The first solar eclipse of 2022 is coming on Saturday, April 30. While the spectacular event will not be visible from North America, there are options ot watch the event online.
Where will the partial solar eclipse be visible?
It will be visible from the southeastern Pacific Ocean, the Antarctic and some South America countries such as Chile, Argentina, Uruguay, Bolivia and Peru.
This handout picture released by Imagen Chile shows Chilean and US scientists looking at a solar eclipse from the Union Glacier in Antarctica on December 4, 2021.
(FELIPE TRUEBA/Imagen Chile/AFP via Getty Images)
A partial solar eclipse is seen on June 10, 2021 in Korla, Bayingolin Mongol Autonomous Prefecture, Xinjiang Uygur Autonomous Region of China.
(Xue Bing/VCG via Getty Images)
Unfortunately, this partial solar eclipse will not be visible in North America or Europe. However, the next partial solar eclipse on October 25, 2022, will be visible from Europe, Northeast Africa, the Middle East and West Asia, according to NASA.
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What is the difference between a solar eclipse and a partial eclipse?
According to NASA’s website, “A solar eclipse happens when the Moon moves between the Sun and Earth, casting a shadow on Earth, fully or partially blocking the Sun’s light in some areas. During a partial eclipse, the Moon and Sun are not perfectly aligned, so the Moon does not completely cover the Sun. This gives the Sun a crescent shape, or makes it appear as if a “bite” has been taken out of the Sun, depending on how much of the Sun is covered by the Moon.’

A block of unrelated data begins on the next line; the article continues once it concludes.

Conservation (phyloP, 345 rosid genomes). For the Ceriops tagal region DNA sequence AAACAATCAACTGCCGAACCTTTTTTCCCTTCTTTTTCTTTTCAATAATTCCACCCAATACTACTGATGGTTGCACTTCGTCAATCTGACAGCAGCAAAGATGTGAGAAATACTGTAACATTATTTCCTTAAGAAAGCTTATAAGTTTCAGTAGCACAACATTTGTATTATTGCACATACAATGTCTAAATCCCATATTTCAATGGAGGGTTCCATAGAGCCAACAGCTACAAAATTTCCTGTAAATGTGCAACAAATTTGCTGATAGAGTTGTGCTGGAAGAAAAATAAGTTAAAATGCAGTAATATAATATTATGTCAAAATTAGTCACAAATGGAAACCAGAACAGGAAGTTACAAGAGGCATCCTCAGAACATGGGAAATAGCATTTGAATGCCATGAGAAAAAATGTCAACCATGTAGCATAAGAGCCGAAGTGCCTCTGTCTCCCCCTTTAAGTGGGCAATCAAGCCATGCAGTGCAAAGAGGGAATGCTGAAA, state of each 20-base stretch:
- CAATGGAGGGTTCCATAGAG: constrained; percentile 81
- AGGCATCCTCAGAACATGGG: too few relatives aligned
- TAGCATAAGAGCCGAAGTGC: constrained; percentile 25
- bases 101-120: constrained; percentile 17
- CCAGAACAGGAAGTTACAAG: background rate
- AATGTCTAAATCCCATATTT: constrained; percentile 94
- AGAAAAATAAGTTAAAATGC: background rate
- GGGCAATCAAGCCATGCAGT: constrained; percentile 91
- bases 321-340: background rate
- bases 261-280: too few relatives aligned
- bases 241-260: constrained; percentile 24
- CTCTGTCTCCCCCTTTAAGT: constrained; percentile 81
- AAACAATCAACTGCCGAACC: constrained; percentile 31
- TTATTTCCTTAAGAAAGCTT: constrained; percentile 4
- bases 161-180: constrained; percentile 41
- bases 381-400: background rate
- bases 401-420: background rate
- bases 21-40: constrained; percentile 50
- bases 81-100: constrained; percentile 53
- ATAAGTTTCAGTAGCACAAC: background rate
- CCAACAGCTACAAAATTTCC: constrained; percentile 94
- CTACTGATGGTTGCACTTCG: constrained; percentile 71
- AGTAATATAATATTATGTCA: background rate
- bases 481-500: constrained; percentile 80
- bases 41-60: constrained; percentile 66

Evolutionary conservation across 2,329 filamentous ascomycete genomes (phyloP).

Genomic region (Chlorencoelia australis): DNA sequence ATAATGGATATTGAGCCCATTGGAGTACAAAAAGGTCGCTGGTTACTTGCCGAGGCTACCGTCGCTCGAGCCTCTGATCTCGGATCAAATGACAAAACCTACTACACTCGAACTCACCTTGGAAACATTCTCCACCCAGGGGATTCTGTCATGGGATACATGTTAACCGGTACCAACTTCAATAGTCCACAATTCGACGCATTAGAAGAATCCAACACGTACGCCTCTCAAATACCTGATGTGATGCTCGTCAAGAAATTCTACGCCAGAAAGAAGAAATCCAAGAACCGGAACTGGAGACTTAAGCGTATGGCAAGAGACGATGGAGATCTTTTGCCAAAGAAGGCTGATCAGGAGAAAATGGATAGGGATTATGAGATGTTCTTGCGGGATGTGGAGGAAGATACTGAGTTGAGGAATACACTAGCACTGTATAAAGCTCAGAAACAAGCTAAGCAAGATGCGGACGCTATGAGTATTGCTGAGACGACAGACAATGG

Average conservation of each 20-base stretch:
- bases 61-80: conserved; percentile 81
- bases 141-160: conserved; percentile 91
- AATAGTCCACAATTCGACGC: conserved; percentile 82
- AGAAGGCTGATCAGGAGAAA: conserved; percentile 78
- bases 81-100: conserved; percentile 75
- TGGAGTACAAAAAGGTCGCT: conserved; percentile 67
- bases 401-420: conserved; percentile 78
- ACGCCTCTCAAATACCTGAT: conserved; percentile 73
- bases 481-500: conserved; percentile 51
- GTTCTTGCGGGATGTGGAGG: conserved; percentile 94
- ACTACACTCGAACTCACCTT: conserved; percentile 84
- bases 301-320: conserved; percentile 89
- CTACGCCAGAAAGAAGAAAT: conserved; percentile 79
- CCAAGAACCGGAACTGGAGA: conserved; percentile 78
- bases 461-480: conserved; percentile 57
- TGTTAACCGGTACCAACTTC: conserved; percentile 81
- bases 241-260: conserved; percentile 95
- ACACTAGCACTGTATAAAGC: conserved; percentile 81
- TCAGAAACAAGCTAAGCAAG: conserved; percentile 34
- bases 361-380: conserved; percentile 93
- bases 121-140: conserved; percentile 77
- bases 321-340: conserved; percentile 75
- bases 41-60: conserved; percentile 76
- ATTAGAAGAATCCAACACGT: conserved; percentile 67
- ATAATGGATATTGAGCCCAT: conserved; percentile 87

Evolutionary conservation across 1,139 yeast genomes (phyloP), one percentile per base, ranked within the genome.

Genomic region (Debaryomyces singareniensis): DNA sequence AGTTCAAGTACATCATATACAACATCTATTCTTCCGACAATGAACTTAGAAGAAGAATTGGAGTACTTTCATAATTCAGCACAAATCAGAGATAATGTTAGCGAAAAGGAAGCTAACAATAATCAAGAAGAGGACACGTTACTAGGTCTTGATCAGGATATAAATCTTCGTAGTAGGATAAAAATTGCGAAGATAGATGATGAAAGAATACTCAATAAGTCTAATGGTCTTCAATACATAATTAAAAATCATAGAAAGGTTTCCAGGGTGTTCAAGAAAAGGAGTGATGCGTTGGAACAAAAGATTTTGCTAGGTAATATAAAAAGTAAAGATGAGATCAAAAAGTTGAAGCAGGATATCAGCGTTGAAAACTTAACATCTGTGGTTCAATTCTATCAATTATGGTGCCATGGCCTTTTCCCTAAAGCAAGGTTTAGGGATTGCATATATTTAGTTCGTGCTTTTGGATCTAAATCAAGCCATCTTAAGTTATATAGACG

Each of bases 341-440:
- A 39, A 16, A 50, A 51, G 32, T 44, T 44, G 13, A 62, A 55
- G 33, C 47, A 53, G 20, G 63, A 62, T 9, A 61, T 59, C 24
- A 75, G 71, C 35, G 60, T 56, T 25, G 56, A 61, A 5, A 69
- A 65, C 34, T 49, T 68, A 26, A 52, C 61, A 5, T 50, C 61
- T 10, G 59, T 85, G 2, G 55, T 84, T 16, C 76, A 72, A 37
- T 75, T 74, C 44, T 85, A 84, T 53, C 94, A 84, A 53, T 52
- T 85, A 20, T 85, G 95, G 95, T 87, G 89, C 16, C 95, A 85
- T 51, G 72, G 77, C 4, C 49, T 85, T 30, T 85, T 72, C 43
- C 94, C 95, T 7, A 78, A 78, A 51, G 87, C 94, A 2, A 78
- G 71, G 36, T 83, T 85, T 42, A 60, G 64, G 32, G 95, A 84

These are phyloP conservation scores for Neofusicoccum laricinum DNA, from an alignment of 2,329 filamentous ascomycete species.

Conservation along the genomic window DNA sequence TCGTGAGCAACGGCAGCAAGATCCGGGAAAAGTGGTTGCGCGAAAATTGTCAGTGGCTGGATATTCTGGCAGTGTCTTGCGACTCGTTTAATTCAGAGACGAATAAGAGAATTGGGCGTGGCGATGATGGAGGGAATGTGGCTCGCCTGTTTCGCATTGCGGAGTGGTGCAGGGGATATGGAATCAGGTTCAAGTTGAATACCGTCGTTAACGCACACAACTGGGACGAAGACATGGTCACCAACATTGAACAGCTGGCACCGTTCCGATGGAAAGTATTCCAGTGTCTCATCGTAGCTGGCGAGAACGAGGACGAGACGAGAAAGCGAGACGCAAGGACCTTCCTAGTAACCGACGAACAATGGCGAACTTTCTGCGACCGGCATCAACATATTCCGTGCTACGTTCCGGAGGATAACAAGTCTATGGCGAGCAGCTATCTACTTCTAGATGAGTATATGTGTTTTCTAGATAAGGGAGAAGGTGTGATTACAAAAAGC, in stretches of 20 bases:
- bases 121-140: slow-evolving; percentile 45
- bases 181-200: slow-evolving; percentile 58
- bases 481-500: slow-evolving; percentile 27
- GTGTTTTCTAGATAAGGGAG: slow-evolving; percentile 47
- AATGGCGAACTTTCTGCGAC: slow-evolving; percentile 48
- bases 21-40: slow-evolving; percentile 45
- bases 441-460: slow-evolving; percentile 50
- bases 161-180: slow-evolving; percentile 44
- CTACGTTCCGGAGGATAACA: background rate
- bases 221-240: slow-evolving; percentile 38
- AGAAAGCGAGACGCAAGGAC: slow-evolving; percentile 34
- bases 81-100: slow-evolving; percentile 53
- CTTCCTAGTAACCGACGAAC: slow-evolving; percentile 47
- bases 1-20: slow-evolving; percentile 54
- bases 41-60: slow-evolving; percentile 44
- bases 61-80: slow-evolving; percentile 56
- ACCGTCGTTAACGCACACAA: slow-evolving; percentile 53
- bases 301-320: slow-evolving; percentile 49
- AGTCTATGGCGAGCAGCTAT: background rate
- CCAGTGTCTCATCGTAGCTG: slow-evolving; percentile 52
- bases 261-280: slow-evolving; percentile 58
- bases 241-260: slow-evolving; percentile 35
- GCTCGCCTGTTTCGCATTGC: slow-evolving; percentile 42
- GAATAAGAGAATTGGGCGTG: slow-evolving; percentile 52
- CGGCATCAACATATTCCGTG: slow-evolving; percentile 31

In this case, close to 64% of the Sun’s disk will be blotted out at most, according to NASA.
Robert Burgess, Presedint of Southern Maine Astronomers, sets up a telescope with solar filters to watch a partial eclipse from the Eastern Prom in Portland Thursday, June 10, 2021.
(Staff Photo by Shawn Patrick Ouellette/Portland Press Herald via Getty Images)
The next total solar eclipse to cross the North American continent will be on April 8, 2024.
Where to live stream the partial solar eclipse
NASA is planning on live-streaming the event on their YouTube channel and on their website.
The India-based space YouTube channel Gyaan ki gareebi Live will begin live-streaming when the eclipse begins.
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Also, Timeanddate.com will have a live stream of the partial eclipse next weekend here.
Sarah Rumpf is a Fox News Digital Production Assistant. You can reach her on Twitter at @rumpfsarahc